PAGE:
47.6 F

Dealing with Addiction is a Team Effort at the Lafayette County Detention Center

By Alyssa Schnugg

News editor


Lafayette County Detention Center and Sheriff’s Department Photo via Google Earth

A county jail, like the Lafayette County Detention Center, usually holds people for a few days after an arrest and until they can make bond. However, people can be sentenced to spend up to a year in county jail, often for nonviolent crimes.

The jail is also a holding area for people who suffer from mental health issues and are waiting for a hospital bed to open up and many of those people are also dealing with addictions, according to Lafayette County Sheriff Joey East who also oversees the detention center.

If someone is suffering from addiction, even 24 hours without the substance they’re addicted to can be dangerous for the person in custody as well as other incarcerated people and employees who work in the jail once the withdrawal has set in.

Alcohol, opioid, narcotic and even nicotine addiction withdrawal can cause a wide range of reactions – from violent outbursts to seizures and even death if not treated quickly.

“Alcohol and opioid withdrawal can be the two most dangerous to the person with the addiction,” East said.

The detention center has a full-time nurse on staff and a physician who regularly meets with the inmates.

“A lot of facilities don’t have that, but we do,” East said. “We monitor them and if they’re getting to a level where it’s getting dangerous for them, we will get them to the hospital to get them in a safe place. Once they’re stable and we get them on medication, we bring them back and continue to monitor them.”

East said when some people are arrested and brought into the detention center, they have been using drugs or alcohol and that can be as, if not more, dangerous than those dealing with withdrawal.

“We have to carefully monitor them,” he said. “Sometimes we have to take them to the hospital as well.”

The Detention Center partnered with Communicare about two years ago and now the jail has access to a psychologist who comes to the center twice a week.

“We have more people dealing with mental health issues than addictions, so we can address both here now,” he said. “We can start their care here while they’re with us until they are moved to another facility or released.”

Melody Madaris, assistant director of Communicare, said her staff works closely with the medical team at the Detention Center.

“They contract us when they need someone to be seen and we go over,” she said. “We can assist with people going with withdrawal. The jail is really good at making sure the medical needs are taken care of. It’s very much a team process.”

Madaris said Communicare can provide the inmates with one-on-one therapy, peer support, case management as well medications that are prescribed by the psychologist.

“We can provide all of the same services as out-patient for them once they’re released,” she said.

Earlier this year, the Detention Center started holding 12-step program meetings for the inmates.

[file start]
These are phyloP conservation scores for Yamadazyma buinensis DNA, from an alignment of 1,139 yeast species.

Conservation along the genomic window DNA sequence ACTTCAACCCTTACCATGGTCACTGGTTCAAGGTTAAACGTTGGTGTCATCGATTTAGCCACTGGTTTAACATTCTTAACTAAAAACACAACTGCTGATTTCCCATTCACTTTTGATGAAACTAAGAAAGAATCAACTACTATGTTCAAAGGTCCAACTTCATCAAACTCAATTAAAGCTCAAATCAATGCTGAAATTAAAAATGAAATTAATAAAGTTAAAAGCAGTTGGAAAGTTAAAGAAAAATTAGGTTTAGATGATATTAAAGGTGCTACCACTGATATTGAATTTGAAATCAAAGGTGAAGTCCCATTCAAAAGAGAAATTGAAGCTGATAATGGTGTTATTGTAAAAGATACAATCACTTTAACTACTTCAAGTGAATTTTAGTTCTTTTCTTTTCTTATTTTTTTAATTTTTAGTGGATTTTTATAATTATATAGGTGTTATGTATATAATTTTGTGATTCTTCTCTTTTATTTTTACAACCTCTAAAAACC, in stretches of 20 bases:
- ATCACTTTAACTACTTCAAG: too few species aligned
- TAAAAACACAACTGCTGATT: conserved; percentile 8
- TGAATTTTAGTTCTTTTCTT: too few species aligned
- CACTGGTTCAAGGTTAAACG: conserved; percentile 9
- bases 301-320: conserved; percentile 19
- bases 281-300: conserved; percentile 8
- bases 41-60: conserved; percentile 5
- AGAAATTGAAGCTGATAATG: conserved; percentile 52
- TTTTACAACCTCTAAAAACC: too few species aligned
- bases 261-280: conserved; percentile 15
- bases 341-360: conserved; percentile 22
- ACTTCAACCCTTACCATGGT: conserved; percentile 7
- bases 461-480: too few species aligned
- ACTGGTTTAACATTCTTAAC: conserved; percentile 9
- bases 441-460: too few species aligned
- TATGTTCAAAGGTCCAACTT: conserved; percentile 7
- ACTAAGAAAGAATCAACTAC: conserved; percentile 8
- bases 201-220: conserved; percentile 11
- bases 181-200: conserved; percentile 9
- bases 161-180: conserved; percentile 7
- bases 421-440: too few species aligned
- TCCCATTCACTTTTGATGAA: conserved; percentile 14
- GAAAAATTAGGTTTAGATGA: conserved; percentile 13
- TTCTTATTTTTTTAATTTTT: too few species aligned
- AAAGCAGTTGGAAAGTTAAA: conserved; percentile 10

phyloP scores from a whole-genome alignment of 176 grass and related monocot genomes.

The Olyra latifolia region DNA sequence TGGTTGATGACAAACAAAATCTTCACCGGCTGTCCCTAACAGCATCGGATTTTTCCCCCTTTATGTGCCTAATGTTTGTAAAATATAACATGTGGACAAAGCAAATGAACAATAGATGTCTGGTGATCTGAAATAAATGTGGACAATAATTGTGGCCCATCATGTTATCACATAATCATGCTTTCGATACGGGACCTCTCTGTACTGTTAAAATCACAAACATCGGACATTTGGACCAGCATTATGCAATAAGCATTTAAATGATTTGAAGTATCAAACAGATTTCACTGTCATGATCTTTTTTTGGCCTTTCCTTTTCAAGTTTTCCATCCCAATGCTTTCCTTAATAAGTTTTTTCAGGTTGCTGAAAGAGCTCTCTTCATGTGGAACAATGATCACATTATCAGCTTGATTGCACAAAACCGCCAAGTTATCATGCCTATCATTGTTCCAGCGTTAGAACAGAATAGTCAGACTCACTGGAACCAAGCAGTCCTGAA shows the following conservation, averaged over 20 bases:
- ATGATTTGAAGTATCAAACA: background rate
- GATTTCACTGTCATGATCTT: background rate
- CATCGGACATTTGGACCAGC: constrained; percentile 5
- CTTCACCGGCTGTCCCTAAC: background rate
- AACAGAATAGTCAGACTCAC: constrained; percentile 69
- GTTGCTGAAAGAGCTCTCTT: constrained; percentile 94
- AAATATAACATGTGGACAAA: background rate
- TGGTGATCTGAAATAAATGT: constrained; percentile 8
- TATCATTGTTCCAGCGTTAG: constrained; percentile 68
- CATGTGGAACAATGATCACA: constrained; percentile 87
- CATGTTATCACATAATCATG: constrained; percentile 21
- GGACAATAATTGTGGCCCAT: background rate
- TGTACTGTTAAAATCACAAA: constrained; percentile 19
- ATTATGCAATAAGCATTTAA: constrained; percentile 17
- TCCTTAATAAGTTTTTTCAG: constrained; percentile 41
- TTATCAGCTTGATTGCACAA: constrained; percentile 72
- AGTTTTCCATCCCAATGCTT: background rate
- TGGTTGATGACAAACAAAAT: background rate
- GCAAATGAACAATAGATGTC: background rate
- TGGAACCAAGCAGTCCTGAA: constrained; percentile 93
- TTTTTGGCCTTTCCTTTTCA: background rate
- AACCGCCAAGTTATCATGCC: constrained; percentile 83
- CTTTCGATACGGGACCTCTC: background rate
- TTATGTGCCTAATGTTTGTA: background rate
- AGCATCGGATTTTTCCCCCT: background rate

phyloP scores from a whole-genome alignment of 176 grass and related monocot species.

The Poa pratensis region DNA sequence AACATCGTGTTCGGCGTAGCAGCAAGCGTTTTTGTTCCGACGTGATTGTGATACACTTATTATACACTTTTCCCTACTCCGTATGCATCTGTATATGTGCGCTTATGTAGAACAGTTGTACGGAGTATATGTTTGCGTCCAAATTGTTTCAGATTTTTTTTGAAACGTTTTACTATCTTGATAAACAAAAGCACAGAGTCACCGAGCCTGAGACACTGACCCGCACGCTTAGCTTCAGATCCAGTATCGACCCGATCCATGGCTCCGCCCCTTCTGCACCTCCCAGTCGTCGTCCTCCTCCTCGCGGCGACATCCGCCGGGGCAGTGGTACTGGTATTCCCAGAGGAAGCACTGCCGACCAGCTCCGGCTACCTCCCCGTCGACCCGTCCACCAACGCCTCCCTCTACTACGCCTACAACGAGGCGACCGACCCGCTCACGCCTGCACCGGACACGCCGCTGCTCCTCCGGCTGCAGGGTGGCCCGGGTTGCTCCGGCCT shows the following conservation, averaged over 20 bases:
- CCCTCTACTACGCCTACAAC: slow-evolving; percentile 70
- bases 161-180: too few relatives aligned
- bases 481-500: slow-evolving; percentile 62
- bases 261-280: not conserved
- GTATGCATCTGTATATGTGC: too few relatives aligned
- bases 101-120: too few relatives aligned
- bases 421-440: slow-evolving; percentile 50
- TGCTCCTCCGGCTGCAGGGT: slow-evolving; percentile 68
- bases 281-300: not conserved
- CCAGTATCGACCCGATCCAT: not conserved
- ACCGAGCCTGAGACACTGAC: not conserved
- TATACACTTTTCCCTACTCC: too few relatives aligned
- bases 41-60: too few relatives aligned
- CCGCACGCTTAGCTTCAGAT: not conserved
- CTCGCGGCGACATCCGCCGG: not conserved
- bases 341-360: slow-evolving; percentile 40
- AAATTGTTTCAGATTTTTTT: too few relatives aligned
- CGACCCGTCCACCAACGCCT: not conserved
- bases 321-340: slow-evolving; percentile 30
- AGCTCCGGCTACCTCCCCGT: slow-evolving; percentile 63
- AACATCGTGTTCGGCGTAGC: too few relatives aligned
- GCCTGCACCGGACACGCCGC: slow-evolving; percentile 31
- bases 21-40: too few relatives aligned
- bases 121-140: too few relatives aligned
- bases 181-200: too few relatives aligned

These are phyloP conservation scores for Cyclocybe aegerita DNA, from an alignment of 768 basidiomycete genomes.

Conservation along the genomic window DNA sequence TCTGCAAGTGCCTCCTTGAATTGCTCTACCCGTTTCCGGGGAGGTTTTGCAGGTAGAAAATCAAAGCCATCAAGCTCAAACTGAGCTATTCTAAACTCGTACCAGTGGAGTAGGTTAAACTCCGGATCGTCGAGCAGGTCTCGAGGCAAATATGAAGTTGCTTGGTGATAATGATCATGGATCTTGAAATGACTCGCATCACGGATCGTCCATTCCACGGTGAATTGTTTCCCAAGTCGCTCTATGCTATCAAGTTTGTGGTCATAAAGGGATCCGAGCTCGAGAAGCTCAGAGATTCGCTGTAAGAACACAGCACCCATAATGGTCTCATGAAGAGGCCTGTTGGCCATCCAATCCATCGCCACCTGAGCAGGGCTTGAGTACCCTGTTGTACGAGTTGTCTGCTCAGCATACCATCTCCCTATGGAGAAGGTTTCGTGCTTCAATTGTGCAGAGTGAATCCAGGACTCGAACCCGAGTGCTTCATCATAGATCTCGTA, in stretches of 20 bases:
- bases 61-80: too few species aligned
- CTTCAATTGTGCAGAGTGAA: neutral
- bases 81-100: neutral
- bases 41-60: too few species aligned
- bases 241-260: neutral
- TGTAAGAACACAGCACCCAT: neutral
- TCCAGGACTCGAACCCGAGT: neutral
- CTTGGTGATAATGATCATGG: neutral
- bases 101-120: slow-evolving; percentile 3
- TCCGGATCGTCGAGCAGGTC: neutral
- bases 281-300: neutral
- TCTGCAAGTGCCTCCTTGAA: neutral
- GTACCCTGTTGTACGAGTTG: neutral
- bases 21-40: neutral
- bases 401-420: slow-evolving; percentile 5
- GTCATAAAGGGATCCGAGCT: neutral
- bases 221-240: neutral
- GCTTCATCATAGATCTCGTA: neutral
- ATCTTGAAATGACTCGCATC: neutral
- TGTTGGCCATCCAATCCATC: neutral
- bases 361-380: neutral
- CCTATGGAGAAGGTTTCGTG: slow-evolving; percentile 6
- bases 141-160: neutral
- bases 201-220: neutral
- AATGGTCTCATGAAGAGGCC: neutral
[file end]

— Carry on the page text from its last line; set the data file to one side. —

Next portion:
“We teamed up with a local church and we offer the 12-step alcohol and drug meetings,” East said.

Mandatory drug and alcohol addiction treatment programs are often part of someone’s sentence and must be completed before they’re released. If someone begins the program at the Detention Center and then is transferred to a state prison they will receive credit for the time they were in the program at the Detention Center.

East said the 12-step program has grown since it was started.

“When we first started we had six or seven and now, some classes are full,” he said. “We went from holding them once a week to twice a week now.”

Often, once someone is in the detention center and becomes clean, the person who they become while inside is not the same person they were on the outside, East said.

“We had a young man here not long ago who had a bad drug addiction problem and once he got cleaned up he did really well,” East said. “He was a trustee and worked hard. Got along with everyone. Once he got out, he got back on drugs and lost like 50 pounds. He came back in and we’ve fattened up him a bit and he’s working on getting clean again. So many people in here are good people who are just battling these alcohol and drug problems.”

East said the most common addiction inside the detention center is alcohol but he’s seeing more and more coming in with opioid and fentanyl addictions recently.

Most Popular

Recent Comments

scamasdscamith on News Watch Ole Miss
Frances Phillips on A Bigger, Better Student Union
Grace Hudditon on A Bigger, Better Student Union
Millie Johnston on A Bigger, Better Student Union
Binary options + Bitcoin = $ 1643 per week: https://8000-usd-per-day.blogspot.com.tr?b=46 on Beta Upsilon Chi: A Christian Brotherhood
Jay Mitchell on Reflections: The Square
Terry Wilcox SFCV USA RET on Oxford's Five Guys Announces Opening Date
Stephanie on Throwback Summer
organized religion is mans downfall on VP of Palmer Home Devotes Life to Finding Homes for Children
Paige Williams on Boyer: Best 10 Books of 2018
Keith mansel on Cleveland On Medgar Evans
Mingyu on